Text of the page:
MERSCORP Inc., the operator of an electronic mortgage registry called MERS (Mortgage Electronic Registration System), has long been a cause of problems in the housing industry and now the problems seem to be coming to a head. AGBeat reported that MERS has not only destroyed the chain of title, but also damaged the housing industry as a whole.
Although they’ve logged several major wins in court recently, MERS is facing legal trouble after a Pennsylvania court ruled they violated state law by failing to properly record home loans that were sold or transferred. The company will face another trial to determine how much it owes Pennsylvania counties for errors in recording fees.
Judge rules on recording methods
County Register of Deeds, Nancy Baker, first stood up to MERSCORP on behalf of other recorders in the state, for flouting the statue regarding the recording of mortgage information (it cannot be recorded solely digitally). After the lawsuit was filed, Judge Joyner ruled against MERS and MERSCORP.
Joyner states, “Every such deed, conveyance, contract, or other instrument of writing which shall not be acknowledged or proved and recorded, as aforesaid, shall be adjudged fraudulent and void as to any subsequent bona fide purchaser or mortgagee or holder of any judgment, duly entered in the prothonotary’s office of the county in which the lands, tenements, or hereditaments are situate, without actual or constructive notice unless such deed, conveyance, contract, or instrument of writing shall be recorded, as aforesaid, before the recording of the deed or conveyance or the entry of the judgment under which such subsequent purchaser, mortgagee, or judgment creditor shall claim.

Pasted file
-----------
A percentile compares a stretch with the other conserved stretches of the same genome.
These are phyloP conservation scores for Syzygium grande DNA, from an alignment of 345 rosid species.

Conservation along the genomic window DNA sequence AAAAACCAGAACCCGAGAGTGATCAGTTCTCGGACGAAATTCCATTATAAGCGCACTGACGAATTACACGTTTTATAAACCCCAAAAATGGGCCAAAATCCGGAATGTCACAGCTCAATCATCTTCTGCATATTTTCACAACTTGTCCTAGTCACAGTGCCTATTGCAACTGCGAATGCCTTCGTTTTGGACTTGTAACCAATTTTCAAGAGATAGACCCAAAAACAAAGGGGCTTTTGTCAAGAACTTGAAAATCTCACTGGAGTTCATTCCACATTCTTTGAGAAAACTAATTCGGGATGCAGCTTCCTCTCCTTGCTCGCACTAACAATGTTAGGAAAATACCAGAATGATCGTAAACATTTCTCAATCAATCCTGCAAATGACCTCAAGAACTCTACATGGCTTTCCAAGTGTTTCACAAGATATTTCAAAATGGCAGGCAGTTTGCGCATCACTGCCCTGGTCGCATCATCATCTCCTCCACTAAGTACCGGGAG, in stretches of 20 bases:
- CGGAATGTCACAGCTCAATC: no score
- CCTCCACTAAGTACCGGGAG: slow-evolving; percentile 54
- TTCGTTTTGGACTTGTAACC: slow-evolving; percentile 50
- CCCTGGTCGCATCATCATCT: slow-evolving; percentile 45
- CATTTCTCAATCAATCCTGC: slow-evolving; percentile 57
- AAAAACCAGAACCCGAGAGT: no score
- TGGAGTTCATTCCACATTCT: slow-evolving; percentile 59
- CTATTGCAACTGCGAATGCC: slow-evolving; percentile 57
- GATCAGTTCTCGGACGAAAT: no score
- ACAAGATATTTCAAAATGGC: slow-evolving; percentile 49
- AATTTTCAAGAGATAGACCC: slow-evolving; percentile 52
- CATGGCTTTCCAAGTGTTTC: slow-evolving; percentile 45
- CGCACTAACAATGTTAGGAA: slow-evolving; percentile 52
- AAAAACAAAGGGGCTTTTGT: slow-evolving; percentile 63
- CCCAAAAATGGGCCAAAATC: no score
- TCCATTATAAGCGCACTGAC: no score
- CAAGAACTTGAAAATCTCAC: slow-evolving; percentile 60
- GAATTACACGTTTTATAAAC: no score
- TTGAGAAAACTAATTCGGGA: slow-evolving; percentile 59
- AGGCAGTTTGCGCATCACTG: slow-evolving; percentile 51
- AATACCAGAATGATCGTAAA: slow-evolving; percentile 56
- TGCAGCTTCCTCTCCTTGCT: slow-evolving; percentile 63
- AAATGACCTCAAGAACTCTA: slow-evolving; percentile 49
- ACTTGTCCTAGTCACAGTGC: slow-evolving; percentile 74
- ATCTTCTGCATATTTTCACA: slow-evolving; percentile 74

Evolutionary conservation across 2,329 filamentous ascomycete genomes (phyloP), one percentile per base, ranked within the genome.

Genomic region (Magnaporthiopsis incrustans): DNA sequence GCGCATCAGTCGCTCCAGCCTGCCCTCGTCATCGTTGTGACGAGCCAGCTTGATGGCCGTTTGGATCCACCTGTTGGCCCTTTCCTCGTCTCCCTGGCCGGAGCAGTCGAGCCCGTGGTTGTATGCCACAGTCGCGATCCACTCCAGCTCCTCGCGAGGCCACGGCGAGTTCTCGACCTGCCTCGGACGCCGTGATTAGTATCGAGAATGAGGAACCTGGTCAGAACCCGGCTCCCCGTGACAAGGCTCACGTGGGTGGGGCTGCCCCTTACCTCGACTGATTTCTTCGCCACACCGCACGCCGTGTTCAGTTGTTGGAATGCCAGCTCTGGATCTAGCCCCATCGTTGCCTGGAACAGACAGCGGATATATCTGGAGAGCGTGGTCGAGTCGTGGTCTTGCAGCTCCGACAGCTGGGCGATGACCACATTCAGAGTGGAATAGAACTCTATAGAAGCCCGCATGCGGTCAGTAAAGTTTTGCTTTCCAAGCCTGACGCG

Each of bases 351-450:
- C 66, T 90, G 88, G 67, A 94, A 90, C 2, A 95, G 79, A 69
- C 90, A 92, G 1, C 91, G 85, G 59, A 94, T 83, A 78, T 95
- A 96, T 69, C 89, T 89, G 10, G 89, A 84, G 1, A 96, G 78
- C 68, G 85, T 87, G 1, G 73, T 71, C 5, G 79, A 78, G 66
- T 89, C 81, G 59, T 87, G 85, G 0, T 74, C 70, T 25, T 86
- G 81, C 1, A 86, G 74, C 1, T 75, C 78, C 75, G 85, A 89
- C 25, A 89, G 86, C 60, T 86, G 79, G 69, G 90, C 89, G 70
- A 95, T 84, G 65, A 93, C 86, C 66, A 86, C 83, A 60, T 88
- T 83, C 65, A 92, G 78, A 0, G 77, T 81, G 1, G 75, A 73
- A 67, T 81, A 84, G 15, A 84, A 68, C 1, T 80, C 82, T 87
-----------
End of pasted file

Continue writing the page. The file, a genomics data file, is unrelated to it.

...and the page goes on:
Nothing contained in this act shall be construed to repeal or modify any law providing for the lien of purchase money mortgages.” In other words, under Pennsylvania law, MER and MERSCORP is breaking the law by failing to record their mortgages properly.
Judge Joyner rules MERS will be held liable
The rest of the information regarding the case can be found in the 45-page Memorandum which outlines details about MERS’ agency relationships Pages 28-34 of the Memorandum go into detail about MERS’ agency relationship with its members. Despite MERS’ attempt to dispute this in court, Judge Joyner said: “[the court] likewise rejects the proposition that MERS is not subject to liability because it is only an agent for its member-lenders.”
Indeed, as a general matter, an “agent” is a “person authorized by another (principal) to act for or in place of him; one intrusted with another’s business.” It also states, “an agent holds the power to alter the legal relations between the principal and third persons” and “MERS may alternatively be held responsible as an undisclosed agent of the lenders for whom it was acting as ‘nominee.’” As it stands, this ruling means MERS and MERSCORP will be held liable to violating the Pennsylvania Recording Statutes and perhaps others as lawsuits progress.